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Re: version numbering (was: 0.35 => Beta => 1.0 schedule)

From: <kfogel_at_collab.net>
Date: 2003-12-12 22:07:00 CET

A lot of useful observations have been made in this thread. We should
reach a conclusion in the next week or so, since 0.35 branches today
and is released next Friday.

Below, I'll offer a new proposal that takes these observations into
account. But before I do, a couple of points:

Greg Hudson is right that

> We cannot reconcile "completely numeric versions" with "unstable
> versions must be explicitly marked as such." No compromise will
> satisfy both constraints. And I think once we've made a
> decision, there's no benefit in "compromising" (particularly
> since any compromise would violate the first constraint).

I think it's very important that unstable versions be clearly marked.
But we can do it fairly non-intrusively, by making the descriptive
word a prefix to the number instead of a suffix.

Also, many have commented that one problem with using words in a
release number is that you don't know whether the word is leading to
the current number, or the next number. E.g., is the series
"1.1.1-unstable", "1.1.2-unstable", and so on, leading to "1.2.0", or
to "1.1"?

In the scheme I'm about to propose, it would lead to 1.2.0, but the
important thing is, it doesn't matter if non-developers know the
number of the next release, as long as we meet one simple condition:
if a minor number ever appears with a modifying word, it never appears
*without* that word. If a plain "1.1" never exists, it can never be

On to the proposal:

Let's use "odd==unstable,even=stable" in the minor numbers, but with
an "unstable-" *prefix* on all the odd-numbered releases. That way,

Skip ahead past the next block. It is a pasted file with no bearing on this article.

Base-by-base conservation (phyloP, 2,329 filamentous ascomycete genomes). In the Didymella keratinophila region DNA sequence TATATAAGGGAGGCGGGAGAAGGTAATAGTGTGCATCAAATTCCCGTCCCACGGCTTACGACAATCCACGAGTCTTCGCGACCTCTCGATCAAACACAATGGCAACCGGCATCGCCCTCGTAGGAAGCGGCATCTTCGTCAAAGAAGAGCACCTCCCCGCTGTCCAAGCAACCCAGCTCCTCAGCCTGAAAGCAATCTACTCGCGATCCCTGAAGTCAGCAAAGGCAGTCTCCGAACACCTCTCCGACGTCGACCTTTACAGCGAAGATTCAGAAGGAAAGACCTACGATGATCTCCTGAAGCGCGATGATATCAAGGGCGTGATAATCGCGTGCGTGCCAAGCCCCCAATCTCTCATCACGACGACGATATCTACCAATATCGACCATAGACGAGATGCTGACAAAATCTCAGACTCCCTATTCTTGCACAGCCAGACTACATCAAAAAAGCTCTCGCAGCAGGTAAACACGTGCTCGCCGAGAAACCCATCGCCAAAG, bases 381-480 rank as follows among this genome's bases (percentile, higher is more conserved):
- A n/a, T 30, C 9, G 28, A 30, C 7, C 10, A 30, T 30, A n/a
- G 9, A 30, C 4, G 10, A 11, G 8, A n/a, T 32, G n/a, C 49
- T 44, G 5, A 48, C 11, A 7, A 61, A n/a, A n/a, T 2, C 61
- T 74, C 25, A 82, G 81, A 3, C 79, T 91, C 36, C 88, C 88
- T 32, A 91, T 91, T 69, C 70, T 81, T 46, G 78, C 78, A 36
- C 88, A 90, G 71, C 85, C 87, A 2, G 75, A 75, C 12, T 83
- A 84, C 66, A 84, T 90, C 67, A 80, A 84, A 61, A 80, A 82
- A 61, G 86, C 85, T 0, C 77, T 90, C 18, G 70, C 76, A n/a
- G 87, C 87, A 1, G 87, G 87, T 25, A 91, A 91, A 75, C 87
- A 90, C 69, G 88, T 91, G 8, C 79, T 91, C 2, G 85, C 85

users don't need to know about the even/odd thing. The unstable
releases will always be clearly marked as unstable.

For example, here is a series of releases in order:

   subversion-unstable-1.1.1.tar.gz /* development release */
   subversion-unstable-1.1.2.tar.gz /* development release */
   subversion-unstable-1.1.3.tar.gz /* development release */
   subversion-1.2.0.tar.gz /* stable release */
   subversion-1.2.1.tar.gz /* bugfix to stable release */
   subversion-unstable-1.3.0.tar.gz /* development release */
   subversion-unstable-1.3.1.tar.gz /* development release */
   subversion-unstable-1.3.2.tar.gz /* development release */
   subversion-1.4.0.tar.gz /* stable release */
   subversion-1.4.1.tar.gz /* bugfix to stable release */
   subversion-1.4.2.tar.gz /* bugfix to stable release */
   subversion-unstable-1.5.0.tar.gz /* development release */

(The unstable tarballs will unpack into directories named
"subversion-unstable-X.Y.Z/", of course.)

I think users are unlikely to get confused and think that "1.1.X"
might follow "unstable-1.1.X", but even if they did, they won't ever
be tempted to download such a tarball, because no release named just
"1.1.X" will ever be made. That whole line will always have the
"unstable-" prefix, until one day 1.2.0 appears.

With this scheme, anyone looking at a set of releases can tell

   a) What the set's ordering is
   b) Which ones are considered unstable

And as for developers, even if someone leaves off the "unstable" in a
bug report, *we* will know from looking at the number that they are
using an unstable release.

One objection that was raised agains "-unstable" as a suffix is that
non-numeric suffixes might make packaging more difficult. I'm not
sure how severe that problem is, but anyway it's probably less severe
when the word is a prefix. Also, we don't really want to optimize for
packaging of unstable releases, I would think.

Another proposal was to use revision numbers as a fourth component in
the release number. I don't like that because it's hard (in a deep
way) to choose a revision that corresponds exactly to the set of
changes we're releasing, especially when releasing from a branch. And
without a descriptive word, it's still not completely clear that the
release is unstable, so why bother?

This new system wouldn't kick in until after 1.0 is out, by the way.
While we're on the "1.0-stabilization" branch, we just continue to
release 0.36, 0.37, etc, as necessary. Everyone's used to that
system, and since we won't yet have made a "1.0" announcement, there's
no more danger of someone thinking the software is stable now than
there was a week ago, or a month ago.

Granted that there are as many different release numbering systems as
grains of sand in the sky or stars on the beach: if you can live with
this, please say so, and if you absolutely can't, please say why.

When we settle, I'll document it all in HACKING of course.


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Received on Fri Dec 12 22:55:41 2003

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